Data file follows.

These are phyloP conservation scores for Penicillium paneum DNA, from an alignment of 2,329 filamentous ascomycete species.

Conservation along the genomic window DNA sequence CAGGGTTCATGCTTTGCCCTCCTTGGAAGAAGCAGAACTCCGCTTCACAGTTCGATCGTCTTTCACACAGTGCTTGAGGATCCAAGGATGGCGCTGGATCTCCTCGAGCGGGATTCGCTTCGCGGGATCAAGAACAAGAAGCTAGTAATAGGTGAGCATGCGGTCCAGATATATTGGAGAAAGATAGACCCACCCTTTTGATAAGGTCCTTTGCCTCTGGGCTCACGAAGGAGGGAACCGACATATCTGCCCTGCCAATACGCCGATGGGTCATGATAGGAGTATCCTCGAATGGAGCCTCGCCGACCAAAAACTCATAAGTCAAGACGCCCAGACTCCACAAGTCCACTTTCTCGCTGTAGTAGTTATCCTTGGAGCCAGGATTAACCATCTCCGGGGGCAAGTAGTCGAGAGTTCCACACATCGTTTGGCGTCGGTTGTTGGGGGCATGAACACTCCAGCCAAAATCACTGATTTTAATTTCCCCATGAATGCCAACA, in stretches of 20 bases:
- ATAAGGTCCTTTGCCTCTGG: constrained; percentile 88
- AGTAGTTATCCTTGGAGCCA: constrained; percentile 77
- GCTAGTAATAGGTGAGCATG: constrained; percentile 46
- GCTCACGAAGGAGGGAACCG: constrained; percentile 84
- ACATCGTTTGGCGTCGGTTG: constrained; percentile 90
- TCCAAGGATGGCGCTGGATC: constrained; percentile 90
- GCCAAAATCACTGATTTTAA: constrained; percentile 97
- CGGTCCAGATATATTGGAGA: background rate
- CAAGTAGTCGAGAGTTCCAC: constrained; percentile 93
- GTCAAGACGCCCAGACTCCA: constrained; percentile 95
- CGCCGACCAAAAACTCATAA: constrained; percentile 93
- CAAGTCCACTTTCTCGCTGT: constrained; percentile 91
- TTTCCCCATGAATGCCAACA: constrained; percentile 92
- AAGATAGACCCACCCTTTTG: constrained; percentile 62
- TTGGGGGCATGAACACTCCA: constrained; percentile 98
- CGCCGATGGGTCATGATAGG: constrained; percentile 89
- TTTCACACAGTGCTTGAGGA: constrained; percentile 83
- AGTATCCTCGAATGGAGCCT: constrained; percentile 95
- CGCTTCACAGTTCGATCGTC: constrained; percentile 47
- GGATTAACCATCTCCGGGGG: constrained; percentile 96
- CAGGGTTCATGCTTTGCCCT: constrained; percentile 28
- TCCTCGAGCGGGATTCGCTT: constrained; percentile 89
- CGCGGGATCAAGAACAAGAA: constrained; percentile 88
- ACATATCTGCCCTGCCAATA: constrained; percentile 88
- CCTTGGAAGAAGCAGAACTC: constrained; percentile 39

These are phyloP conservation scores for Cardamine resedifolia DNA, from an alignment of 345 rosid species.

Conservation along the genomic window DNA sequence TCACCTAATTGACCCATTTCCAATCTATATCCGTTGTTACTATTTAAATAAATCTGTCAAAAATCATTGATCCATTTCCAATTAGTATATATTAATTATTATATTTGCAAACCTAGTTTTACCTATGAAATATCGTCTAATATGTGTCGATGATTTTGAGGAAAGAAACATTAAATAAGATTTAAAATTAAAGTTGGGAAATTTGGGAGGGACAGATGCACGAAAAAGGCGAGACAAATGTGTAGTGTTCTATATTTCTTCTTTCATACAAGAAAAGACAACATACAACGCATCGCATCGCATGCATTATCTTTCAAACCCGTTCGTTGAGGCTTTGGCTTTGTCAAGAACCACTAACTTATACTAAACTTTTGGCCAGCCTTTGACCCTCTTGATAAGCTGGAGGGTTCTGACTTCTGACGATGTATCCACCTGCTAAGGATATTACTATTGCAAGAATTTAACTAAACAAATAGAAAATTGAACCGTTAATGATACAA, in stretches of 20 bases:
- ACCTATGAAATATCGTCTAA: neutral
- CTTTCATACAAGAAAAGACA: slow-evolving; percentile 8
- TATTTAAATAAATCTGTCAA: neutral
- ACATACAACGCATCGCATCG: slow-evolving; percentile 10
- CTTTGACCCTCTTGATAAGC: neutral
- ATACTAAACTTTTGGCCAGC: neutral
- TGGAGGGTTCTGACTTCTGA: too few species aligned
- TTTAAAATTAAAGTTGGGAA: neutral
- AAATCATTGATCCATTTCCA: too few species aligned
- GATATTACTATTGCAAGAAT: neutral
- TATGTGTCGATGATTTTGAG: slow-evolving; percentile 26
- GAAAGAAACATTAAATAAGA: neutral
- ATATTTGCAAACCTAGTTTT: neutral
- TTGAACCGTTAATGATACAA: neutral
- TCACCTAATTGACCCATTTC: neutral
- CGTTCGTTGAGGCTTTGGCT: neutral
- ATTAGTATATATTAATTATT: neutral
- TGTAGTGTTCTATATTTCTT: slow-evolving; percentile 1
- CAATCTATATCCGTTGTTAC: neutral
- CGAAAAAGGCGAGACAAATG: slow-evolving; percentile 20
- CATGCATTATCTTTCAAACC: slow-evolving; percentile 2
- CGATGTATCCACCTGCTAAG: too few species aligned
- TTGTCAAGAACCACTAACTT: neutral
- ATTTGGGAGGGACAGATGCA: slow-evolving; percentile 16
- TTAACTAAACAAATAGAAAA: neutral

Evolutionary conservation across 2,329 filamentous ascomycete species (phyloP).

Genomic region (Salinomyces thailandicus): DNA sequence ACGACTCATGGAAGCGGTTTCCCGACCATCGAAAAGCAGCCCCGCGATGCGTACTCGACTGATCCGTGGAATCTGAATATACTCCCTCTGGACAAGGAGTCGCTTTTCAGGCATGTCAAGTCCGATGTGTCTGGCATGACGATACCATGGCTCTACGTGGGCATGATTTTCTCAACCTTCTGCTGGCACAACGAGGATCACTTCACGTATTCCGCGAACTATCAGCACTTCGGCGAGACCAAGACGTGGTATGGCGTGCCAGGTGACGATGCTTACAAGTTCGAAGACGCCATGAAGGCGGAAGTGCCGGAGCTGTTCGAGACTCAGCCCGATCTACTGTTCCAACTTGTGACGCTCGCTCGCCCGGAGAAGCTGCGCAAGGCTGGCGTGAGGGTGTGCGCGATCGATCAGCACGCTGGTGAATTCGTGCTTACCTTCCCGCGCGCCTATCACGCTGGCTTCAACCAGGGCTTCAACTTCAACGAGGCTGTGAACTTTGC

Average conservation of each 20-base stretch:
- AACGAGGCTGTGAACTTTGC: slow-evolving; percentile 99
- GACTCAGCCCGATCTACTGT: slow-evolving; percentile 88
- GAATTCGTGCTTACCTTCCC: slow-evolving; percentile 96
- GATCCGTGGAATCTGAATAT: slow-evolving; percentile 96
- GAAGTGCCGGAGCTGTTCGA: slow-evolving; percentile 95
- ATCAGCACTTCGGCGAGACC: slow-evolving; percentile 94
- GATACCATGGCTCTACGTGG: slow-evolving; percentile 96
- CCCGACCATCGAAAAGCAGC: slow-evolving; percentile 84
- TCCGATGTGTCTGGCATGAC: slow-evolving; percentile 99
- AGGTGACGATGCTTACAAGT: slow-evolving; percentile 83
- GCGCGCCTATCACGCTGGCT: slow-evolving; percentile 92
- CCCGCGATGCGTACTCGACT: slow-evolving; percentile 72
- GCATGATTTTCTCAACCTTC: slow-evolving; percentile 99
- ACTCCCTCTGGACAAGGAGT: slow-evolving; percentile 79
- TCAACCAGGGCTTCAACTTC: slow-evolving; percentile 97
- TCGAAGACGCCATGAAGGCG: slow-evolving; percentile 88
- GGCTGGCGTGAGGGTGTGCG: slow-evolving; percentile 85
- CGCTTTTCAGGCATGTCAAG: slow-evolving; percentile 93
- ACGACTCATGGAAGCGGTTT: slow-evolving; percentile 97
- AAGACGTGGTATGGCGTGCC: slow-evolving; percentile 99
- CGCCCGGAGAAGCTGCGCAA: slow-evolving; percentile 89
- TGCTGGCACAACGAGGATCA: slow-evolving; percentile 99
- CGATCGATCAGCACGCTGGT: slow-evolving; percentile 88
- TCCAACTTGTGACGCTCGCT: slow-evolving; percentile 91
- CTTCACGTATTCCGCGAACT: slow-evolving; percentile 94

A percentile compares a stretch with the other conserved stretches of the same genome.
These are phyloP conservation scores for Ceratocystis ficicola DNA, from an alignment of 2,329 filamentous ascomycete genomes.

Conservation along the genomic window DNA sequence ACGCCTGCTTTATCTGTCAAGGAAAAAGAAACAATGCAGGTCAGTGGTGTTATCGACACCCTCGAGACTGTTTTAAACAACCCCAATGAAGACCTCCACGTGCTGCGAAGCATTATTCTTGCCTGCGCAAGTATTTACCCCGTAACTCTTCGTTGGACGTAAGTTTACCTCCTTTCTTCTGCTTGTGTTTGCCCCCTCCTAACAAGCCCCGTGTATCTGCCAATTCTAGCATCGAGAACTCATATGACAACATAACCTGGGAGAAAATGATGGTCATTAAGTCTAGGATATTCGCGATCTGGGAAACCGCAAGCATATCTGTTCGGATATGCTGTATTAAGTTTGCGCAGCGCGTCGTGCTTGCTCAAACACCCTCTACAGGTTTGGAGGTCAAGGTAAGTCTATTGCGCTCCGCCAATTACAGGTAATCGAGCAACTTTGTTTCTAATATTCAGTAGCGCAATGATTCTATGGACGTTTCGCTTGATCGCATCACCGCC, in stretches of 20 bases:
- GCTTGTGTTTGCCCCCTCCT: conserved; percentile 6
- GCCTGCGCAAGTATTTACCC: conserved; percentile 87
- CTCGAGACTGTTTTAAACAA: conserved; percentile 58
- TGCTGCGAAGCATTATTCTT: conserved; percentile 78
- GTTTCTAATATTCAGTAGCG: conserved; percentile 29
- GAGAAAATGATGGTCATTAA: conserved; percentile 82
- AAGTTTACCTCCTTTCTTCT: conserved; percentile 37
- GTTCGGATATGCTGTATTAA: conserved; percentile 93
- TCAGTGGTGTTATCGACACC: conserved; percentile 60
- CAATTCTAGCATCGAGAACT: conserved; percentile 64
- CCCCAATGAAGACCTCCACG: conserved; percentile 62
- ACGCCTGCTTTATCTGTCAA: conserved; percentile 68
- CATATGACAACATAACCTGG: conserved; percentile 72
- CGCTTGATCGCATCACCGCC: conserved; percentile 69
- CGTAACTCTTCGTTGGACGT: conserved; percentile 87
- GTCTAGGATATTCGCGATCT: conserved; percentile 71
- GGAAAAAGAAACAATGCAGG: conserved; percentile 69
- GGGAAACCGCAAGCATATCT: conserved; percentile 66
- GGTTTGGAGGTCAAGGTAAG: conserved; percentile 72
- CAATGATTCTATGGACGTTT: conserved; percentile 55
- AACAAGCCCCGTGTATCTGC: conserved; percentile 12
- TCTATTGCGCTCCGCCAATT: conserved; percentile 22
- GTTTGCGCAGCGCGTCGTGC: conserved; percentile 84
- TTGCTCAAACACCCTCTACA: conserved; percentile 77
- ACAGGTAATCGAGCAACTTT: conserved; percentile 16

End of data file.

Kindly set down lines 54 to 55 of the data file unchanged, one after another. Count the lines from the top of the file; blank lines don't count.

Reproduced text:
- TTAACTAAACAAATAGAAAA: neutral

Evolutionary conservation across 2,329 filamentous ascomycete species (phyloP).